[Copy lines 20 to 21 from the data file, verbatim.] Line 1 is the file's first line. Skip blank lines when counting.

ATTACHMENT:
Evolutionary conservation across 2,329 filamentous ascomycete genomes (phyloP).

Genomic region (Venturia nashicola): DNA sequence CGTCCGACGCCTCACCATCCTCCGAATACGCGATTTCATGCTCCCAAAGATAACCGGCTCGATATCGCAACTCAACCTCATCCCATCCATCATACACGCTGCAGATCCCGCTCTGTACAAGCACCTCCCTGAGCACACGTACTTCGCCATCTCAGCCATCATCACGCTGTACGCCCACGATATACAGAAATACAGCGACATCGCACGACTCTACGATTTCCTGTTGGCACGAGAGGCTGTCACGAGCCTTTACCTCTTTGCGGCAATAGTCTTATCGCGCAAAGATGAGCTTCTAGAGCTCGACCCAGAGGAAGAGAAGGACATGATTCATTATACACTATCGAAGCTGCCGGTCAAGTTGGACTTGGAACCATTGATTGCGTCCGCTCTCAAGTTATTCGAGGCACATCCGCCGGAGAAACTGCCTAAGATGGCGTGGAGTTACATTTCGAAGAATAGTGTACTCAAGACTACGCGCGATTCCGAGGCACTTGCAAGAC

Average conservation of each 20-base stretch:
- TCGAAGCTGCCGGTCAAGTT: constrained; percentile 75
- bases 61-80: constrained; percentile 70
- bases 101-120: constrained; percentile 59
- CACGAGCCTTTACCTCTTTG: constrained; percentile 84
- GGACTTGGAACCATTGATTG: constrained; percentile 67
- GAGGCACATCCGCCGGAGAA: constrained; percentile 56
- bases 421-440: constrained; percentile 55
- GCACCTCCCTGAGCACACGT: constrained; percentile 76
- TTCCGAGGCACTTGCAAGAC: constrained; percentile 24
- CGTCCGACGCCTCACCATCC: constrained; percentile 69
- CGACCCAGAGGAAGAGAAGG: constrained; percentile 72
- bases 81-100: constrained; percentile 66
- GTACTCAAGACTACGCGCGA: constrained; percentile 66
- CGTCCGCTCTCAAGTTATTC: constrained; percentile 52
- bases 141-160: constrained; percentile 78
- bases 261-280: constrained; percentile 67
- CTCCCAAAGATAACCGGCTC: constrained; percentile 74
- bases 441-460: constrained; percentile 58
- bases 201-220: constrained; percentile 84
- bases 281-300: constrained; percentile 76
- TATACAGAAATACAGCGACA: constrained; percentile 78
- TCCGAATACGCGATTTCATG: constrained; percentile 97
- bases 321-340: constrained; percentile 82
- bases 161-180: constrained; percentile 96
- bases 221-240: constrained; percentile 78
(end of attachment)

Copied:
- CTCCCAAAGATAACCGGCTC: constrained; percentile 74
- bases 441-460: constrained; percentile 58